Following the announcement, promotional materials for the film were updated with the new release date, including the second official trailer and poster. No international release dates have been officially announced.

Published by 14 April 2022, 10:10 AM EDTComment

The September 2021 issue of Shueisha’s Saikyō Jump magazine kicked off a new “Dragon Ball Super Gallery” series in commemoration of the Dragon Ball franchise’s upcoming 40th anniversary. The new celebration aims to have different artists all contribute their own spin on the original 42 tankōbon covers, with the images and an accompanying comment published as part of the magazine.

Following the previous eight entries, this month’s May 2022 issue brings us Hiroshi Shiibashi (Nura: Rise of the Yokai Clan) and their take on the series’ 6th volume cover:

Shiibashi commented:

When I was little, I was the kind of kid that would just go to the bookstore and get the latest volume of whichever series I wanted at the moment, not once thinking about starting from volume 1. This is why the first Dragon Ball comic I ever bought was volume 7, the one with the fight against General Blue. I remember wondering for a while about what might have happened in the previous volumes. When I finally managed to get my hands on volume 6, I excitedly thought to myself: “so there were all these super fun battles before, huh?” I really liked the battle with Ninja Murasaki, so I wonder what kind of face that kid that was still in the first year of primary school would have made if he heard that he would one day draw the cover for volume 6, the one that contains that battle…?

Saikyō Jump is currently a monthly magazine published in Japan by Shueisha under the “Jump” line of magazines. The magazine began as a quarterly publication in 2012, went monthly in 2013, went bimonthly in late-2014, and returned to a monthly format last fall (including a digital release for the first time). The magazine’s focus is spin-off and supplementary manga series aimed at a young audience, while also including game promotions, news coverage, and more. The magazine currently serializes content such as Yoshitaka Nagayama’s Super Dragon Ball Heroes: Ultra God Mission!!!! manga series, Yūji Kasai’s Super Dragon Ball Heroes: Avatars!! manga series, and the Dragon Ball GT Anime Comic. For calendar year 2019, Shueisha reported Saikyō Jump‘s circulation down at 130,000, with readership as 58.5% upper elementary school, 28% lower middle school, 11% middle school, and 2.5% high school or older.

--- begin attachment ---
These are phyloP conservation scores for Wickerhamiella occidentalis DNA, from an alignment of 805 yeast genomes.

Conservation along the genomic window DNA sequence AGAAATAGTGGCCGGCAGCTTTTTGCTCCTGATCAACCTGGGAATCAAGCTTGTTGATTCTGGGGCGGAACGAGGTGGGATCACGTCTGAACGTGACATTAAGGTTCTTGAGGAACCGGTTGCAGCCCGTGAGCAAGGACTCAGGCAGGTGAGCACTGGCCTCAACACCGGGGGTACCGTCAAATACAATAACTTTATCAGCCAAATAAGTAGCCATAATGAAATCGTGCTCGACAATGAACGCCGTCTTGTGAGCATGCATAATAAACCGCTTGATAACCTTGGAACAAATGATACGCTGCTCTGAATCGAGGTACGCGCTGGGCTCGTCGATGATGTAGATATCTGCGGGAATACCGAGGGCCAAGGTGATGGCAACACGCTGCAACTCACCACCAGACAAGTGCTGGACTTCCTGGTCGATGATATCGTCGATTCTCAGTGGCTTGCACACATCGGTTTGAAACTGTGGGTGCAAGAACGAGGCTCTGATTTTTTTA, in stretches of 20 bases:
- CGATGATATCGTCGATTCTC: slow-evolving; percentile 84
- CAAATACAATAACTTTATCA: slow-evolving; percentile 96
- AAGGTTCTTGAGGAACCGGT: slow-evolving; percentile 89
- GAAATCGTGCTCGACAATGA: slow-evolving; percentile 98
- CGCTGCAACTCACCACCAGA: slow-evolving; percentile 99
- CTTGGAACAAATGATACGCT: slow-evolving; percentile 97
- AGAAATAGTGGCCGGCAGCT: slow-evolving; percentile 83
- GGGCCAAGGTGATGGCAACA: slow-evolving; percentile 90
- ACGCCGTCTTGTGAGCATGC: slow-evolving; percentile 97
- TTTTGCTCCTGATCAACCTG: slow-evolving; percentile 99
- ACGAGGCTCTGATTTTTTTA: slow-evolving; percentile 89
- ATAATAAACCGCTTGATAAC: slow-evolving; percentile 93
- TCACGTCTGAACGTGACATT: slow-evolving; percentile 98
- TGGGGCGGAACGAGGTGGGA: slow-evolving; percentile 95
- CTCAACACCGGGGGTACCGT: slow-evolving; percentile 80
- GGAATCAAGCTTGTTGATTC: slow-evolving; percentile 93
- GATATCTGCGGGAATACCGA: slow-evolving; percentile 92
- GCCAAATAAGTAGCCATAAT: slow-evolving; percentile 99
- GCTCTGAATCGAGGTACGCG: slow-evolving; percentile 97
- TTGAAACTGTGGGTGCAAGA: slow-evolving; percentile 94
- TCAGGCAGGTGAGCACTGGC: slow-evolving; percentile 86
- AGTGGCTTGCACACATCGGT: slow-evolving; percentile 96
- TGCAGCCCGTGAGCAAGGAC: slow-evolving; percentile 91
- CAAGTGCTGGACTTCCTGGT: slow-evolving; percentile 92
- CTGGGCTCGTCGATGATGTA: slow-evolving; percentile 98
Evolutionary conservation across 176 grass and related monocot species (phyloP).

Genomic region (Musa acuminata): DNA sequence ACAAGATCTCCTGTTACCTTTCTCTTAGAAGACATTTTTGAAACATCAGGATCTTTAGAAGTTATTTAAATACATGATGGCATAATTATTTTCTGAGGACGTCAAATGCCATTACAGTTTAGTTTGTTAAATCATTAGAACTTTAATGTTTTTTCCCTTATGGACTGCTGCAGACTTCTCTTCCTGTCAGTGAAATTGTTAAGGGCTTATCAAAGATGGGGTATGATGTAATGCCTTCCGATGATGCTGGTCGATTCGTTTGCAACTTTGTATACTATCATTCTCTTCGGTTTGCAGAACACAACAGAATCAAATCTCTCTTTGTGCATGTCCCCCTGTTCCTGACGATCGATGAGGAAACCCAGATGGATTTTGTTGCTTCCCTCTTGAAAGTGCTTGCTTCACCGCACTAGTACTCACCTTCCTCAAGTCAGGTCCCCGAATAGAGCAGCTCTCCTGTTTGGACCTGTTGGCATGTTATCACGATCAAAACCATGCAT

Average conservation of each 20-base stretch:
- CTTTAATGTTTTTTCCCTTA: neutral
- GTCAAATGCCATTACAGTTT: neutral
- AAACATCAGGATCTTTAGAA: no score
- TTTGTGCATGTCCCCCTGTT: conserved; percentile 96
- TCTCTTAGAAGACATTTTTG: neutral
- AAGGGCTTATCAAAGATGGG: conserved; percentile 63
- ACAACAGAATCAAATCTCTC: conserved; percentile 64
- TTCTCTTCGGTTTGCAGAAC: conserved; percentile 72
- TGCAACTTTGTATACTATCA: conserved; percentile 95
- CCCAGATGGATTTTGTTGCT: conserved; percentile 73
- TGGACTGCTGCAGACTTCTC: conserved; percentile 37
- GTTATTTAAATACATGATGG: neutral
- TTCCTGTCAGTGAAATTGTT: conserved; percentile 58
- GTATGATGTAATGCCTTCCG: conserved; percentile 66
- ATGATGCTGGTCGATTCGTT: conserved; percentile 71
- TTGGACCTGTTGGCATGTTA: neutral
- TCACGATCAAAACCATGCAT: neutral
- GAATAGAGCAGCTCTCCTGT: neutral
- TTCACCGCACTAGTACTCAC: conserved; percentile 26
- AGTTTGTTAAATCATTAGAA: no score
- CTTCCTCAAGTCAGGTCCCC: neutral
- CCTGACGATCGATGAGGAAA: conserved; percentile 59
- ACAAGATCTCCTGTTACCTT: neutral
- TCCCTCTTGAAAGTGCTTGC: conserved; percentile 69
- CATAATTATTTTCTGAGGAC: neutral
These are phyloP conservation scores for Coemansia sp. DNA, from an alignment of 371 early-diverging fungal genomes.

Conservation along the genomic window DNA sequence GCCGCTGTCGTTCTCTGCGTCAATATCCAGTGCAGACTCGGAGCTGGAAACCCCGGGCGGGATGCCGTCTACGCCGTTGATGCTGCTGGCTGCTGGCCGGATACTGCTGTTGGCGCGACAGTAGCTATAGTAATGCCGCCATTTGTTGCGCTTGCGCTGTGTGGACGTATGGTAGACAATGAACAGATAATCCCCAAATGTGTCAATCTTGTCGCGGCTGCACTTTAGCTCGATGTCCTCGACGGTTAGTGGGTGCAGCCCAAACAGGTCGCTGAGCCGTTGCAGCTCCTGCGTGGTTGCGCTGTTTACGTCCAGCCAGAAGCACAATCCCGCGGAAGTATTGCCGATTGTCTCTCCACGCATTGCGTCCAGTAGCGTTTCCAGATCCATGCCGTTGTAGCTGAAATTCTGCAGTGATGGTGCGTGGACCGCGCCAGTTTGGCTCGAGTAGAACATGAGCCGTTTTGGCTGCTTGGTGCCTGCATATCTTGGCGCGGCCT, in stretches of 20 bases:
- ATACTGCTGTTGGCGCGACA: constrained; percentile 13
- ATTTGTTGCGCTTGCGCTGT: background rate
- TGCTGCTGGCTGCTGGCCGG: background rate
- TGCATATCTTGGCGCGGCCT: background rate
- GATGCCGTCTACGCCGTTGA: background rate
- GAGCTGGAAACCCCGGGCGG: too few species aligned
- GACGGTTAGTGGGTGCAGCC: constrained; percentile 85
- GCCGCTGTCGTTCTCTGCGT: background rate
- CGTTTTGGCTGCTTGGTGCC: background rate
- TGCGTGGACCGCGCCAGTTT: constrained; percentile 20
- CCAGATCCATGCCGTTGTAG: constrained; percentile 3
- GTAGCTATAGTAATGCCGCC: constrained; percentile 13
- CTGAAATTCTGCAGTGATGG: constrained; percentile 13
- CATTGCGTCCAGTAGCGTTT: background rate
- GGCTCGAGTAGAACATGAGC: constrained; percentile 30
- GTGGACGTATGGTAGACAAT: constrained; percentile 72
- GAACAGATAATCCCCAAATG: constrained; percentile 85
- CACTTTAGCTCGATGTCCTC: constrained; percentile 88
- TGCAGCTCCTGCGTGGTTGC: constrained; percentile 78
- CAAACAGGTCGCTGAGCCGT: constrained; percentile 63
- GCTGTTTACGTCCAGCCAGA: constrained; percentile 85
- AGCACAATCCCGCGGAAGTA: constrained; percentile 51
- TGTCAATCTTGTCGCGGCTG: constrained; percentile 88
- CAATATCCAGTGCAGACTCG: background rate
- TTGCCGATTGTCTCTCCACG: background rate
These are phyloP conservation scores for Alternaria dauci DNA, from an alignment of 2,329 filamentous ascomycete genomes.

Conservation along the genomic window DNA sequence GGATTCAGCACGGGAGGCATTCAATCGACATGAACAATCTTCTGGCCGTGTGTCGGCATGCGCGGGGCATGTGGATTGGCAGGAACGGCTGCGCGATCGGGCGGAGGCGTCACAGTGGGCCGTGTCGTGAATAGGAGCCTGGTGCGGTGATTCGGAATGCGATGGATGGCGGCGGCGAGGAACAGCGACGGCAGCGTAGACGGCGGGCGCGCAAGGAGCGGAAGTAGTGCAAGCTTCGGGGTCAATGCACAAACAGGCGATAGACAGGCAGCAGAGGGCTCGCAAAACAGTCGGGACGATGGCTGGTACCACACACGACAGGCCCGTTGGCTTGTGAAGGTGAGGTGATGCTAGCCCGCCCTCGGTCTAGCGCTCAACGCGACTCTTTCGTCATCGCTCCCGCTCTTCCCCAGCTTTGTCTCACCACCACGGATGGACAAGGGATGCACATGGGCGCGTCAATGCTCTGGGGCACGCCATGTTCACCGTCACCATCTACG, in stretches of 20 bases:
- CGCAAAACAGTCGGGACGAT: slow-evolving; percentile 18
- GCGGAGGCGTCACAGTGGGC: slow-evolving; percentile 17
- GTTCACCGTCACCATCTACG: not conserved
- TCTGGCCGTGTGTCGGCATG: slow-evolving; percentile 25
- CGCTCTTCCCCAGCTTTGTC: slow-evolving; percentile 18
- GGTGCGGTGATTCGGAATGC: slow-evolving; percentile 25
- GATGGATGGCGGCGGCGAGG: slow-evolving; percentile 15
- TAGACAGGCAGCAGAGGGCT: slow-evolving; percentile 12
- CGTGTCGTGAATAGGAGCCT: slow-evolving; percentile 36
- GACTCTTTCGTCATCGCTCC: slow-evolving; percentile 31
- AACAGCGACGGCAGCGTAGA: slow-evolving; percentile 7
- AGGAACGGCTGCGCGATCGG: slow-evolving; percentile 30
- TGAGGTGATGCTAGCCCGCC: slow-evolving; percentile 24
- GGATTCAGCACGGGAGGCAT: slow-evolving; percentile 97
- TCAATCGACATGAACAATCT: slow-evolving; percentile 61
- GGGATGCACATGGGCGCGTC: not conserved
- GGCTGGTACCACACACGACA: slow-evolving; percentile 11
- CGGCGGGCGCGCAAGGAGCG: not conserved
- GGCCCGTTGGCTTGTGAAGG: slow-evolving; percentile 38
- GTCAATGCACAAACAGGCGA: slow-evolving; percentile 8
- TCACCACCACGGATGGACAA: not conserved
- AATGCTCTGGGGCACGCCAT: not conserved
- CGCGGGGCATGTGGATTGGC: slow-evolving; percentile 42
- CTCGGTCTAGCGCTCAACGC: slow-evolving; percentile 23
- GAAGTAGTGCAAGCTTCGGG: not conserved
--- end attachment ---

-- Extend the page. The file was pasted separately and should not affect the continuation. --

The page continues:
Published by 03 April 2022, 11:34 AM EDT1 Comment

SHOW DESCRIPTION:

Episode #0492! Mike and Heath reflect on TEN YEARS of Kanzenshuu fusion! Alongside a (very condensed!) history of how our respective sites began back in the ancient days, we share some of our favorite stories from the last ten years, as well as discuss some of the recent upgrades and initiatives here on the site (including our Patreon)! Here’s to another ten years!

REFERENCED SITES:

Our podcast is available via Apple Podcasts and/or Google Podcasts, or you can pop the direct RSS feed into the program of your choice. You can also listen to this episode by directly downloading the MP3 or by streaming it on Spotify, SoundCloud, or YouTube. We invite you to discuss this episode on our forum.

Published by 02 April 2022, 4:14 PM EDTComment,

Dragon Ball Super: Broly originally hit Japanese theaters back on 14 December 2018 and saw its home release 05 June 2019. In promotion for the upcoming Dragon Ball Super: Super Hero movie, Toei has announced that the “Broly” movie will be broadcast on Japanese TV for the first time later this month, followed by highlights of the upcoming “Super Hero” movie.

前作『ドラゴンボール超 ブロリー』が地上波初放送📺⚡️
放送はフジテレビ系列にて4月16日(土)21時!
なんと放送後には最新作の見どころを解説した特別映像も放送予定です🎊
お見逃しなく!!!


The previous work Dragon Ball Super: Broly will air for the first time on broadcast TV 📺⚡️
It will be broadcast on Fuji TV at 9:00pm on Saturday, April 16th!
After the broadcast, a special video highlighting the the latest work [Dragon Ball Super: Super Hero] will air.
Don’t miss it!!!!

The story, script, and character designs for Dragon Ball Super: Super Hero are being crafted by original manga author Akira Toriyama. Shueisha’s executive producer Akio Iyoku has noted that the movie’s story will take place after the events in Dragon Ball Super: Broly, but before the 28th Tenka’ichi Budōkai, and feature the revival of the notorious Red Ribbon Army. The film’s director will be Tetsuro Kodama, who was most recently the CG Sequence Director for the Dragon Ball Super: Broly film, with Hoon Jung-jae taking over the CG Director role after being a CG effects artist in the preceding two films, Battle of Gods and Resurrection ‘F’. The film’s theatrical score will be composed by Naoki Satō and it has been noted that the Japanese cast recorded their lines in early October 2021. Following a network hack, the movie’s premiere has been delayed and is currently slated for release in Japan sometime in 2022, although no definitive premiere date has been set at this time.